|A Game of Two Halves|
Walking through the thick fog this morning I was filled with the eerie feeling I was part of a George A Romero film, with each step I headed deeper into an ominous future world, hidden from civilisation, the blanket of impenetrable mist shrouding the sounds of the living from me.
With the horror movie scene enveloping me, my mind wandered a little; Each ancient tree stump loomed large towards me from the mists like the re-animated corpse of the walking dead; The coughing and cawing of the local crows voices, amplified by the surrounding mists became the guttural moans of the no longer living as they walked the earth in search of some insatiable desire; Each flash of a wing a warning of the evil that lurked in this post apocalyptic wasteland.
A Game of Two Halves
In reality I actually enjoy a walk in the fog, like snow, it has a way of muffling the sounds of normality from around me, the constant hum of distant traffic is smothered in its moisture rich façade, the buildings are hidden behind the wall of white, I get to enjoy my patch without so much of life's normal disturbances.
Today I had planned to photograph the flooding, the recent, very, heavy rain had caused; From my bus stop on Thursday I could see the sheep fields were half covered in deep brown water, but with the fog rolling in over night my plans were not likely to bare fruit now. I could barely see 10 metres in front of me, there was little hope of great floodscapes (a word I have just invented).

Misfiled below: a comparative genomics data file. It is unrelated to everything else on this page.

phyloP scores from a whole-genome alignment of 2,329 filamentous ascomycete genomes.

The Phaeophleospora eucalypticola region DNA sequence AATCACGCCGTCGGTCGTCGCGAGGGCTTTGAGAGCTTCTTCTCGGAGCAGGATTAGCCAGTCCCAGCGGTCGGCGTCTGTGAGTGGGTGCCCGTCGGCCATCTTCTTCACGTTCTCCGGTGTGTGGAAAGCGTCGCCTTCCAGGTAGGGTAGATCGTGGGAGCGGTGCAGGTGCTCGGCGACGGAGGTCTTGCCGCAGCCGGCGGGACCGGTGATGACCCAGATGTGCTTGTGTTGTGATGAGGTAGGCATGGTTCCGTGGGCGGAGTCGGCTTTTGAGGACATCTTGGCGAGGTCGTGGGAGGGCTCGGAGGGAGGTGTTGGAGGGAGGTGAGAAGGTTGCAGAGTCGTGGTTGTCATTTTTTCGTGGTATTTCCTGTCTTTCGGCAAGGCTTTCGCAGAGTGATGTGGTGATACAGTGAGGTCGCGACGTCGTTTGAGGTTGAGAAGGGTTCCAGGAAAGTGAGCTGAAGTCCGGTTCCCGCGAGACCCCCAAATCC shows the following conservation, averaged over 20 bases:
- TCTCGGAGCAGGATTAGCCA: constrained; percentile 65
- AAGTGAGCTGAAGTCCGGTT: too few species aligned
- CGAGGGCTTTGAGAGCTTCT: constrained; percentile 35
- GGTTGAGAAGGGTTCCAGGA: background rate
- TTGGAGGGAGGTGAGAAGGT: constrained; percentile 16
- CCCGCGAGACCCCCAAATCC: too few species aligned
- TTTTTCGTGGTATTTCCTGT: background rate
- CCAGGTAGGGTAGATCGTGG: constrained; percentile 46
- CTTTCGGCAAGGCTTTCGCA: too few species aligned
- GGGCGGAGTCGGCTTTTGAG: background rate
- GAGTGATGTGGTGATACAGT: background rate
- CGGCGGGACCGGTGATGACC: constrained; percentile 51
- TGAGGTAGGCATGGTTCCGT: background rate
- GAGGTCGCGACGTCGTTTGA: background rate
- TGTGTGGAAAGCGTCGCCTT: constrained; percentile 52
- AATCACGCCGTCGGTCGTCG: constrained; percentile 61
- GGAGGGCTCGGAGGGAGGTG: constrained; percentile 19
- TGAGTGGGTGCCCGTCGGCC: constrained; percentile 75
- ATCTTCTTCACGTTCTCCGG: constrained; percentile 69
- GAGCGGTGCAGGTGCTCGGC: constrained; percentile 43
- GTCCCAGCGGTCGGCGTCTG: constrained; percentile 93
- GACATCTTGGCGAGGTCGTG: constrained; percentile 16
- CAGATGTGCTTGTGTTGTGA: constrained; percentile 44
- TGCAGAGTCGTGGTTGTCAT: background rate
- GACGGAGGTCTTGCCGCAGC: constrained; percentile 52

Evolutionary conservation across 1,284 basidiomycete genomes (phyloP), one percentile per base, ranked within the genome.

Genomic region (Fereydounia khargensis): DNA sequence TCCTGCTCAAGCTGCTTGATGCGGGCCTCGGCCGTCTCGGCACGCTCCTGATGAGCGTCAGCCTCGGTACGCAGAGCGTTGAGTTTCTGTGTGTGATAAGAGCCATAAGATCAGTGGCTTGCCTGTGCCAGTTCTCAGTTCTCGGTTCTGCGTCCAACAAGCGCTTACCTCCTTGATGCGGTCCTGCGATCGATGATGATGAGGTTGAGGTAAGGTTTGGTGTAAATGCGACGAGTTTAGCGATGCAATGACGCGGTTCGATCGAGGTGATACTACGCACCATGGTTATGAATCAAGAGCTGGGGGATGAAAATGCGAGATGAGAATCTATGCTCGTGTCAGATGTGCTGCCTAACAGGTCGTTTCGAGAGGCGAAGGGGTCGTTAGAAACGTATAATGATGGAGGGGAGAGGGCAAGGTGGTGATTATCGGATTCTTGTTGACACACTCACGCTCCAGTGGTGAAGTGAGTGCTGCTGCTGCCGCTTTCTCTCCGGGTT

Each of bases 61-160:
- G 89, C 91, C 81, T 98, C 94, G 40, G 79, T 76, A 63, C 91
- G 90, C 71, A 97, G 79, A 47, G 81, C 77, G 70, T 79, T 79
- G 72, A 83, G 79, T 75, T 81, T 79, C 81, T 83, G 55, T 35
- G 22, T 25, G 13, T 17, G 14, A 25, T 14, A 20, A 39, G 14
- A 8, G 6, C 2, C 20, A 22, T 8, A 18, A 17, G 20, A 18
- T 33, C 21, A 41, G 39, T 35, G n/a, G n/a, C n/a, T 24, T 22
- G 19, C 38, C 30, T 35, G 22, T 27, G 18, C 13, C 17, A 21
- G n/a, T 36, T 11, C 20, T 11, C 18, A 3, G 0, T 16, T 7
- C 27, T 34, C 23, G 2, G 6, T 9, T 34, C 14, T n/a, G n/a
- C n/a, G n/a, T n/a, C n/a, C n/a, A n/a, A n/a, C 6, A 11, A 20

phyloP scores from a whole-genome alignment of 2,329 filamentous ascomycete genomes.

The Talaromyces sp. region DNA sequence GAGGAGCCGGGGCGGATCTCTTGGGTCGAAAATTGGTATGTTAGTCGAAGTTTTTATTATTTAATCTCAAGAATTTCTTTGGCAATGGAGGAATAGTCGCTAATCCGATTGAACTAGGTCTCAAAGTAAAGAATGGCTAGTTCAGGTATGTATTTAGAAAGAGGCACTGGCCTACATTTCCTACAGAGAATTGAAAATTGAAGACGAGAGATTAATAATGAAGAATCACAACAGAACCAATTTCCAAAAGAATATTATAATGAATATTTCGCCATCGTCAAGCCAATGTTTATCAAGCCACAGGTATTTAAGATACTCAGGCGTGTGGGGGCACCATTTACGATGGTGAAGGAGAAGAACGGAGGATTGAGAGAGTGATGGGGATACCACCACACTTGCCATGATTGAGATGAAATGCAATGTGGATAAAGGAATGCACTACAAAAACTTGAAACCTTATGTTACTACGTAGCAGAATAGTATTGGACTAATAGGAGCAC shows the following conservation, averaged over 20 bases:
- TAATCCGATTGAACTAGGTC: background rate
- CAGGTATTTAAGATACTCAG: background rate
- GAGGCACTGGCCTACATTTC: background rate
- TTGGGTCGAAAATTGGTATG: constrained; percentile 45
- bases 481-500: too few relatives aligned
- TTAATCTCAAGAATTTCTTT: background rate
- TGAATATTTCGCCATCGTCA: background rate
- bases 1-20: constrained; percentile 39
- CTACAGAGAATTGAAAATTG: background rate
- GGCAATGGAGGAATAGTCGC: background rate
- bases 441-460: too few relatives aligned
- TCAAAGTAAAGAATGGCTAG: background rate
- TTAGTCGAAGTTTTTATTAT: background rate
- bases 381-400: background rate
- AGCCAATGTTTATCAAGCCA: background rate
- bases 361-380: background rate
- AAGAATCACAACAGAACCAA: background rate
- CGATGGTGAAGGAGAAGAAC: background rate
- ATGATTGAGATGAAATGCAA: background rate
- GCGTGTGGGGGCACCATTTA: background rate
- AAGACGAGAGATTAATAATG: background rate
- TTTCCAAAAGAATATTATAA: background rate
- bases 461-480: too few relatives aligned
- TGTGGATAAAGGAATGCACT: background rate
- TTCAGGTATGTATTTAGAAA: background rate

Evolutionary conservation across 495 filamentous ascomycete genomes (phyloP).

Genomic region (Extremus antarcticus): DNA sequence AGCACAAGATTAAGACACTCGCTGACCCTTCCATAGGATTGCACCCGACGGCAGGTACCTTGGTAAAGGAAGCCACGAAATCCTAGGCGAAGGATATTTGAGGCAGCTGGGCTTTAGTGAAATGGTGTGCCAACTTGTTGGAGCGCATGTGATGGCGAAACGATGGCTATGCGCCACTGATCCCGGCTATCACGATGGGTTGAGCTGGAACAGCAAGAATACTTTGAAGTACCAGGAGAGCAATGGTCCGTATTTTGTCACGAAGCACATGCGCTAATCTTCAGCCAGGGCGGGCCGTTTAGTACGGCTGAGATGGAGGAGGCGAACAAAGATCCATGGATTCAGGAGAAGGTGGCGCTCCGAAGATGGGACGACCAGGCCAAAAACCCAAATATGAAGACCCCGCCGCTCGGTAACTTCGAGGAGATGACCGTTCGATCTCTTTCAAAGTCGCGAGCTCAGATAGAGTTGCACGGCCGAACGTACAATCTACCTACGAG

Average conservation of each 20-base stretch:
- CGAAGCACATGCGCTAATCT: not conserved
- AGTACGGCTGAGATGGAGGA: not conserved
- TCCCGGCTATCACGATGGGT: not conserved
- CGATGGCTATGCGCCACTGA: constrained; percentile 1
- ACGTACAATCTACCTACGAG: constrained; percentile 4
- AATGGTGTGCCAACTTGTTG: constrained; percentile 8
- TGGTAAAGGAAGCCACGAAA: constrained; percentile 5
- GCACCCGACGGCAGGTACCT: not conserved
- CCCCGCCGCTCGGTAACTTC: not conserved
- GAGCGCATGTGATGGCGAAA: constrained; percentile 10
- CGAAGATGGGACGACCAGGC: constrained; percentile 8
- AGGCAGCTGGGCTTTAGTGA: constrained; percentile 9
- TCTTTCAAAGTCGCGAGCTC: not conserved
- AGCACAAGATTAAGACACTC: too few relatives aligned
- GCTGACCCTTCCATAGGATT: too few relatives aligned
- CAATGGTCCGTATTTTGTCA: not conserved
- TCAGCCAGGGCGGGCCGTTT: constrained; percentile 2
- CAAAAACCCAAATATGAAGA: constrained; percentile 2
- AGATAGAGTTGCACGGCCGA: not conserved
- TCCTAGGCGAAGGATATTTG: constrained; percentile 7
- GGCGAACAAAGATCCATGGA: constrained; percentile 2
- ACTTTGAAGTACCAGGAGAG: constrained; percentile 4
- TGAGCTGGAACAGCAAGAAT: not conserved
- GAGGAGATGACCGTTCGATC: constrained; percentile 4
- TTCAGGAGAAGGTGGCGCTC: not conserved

|Gateway to the Floods|
Crossing the fog laden fields I could see huge puddles of water, stretching out all around me, these temporary ponds now supporting the local Black-headed Gulls and a few Mallards, whose loud quacks of anger as they took to flight as I passed could be heard echoing through the mists.
It pretty quickly became clear that my route to the river was blocked by a large expanse of flood water and so, rather than risk soggy wellies, I headed back up to civilisation and instead decided to check out the Manor Farm pits from the Southern slope.
|One of the Looming Trees in the Mist|
Misty Manor Farm
My approach to the farm pits were equally fog filled, and as I made my way down the southern slope I could see very little, however in times like these the sounds that fill the air seem to take on more relevance, I stood and listened as hidden duck called from all around the lakes, piping Teal and whistling Wigeons calls mixed in with the incessant quack of the Mallard and honk of the Canada Geese.
I could just make out a Coot or two swimming just beyond the soon to open main hide and while I stood and listened to the myriad of other calls the distinct trilling flight call of a pair of Oystercatcher as they circled the pits still hidden in the fog.
Realising the fog was not likely to lift any time soon I headed off towards the aqueduct.
|Iron Trunk Aqueduct, shrouded in mist|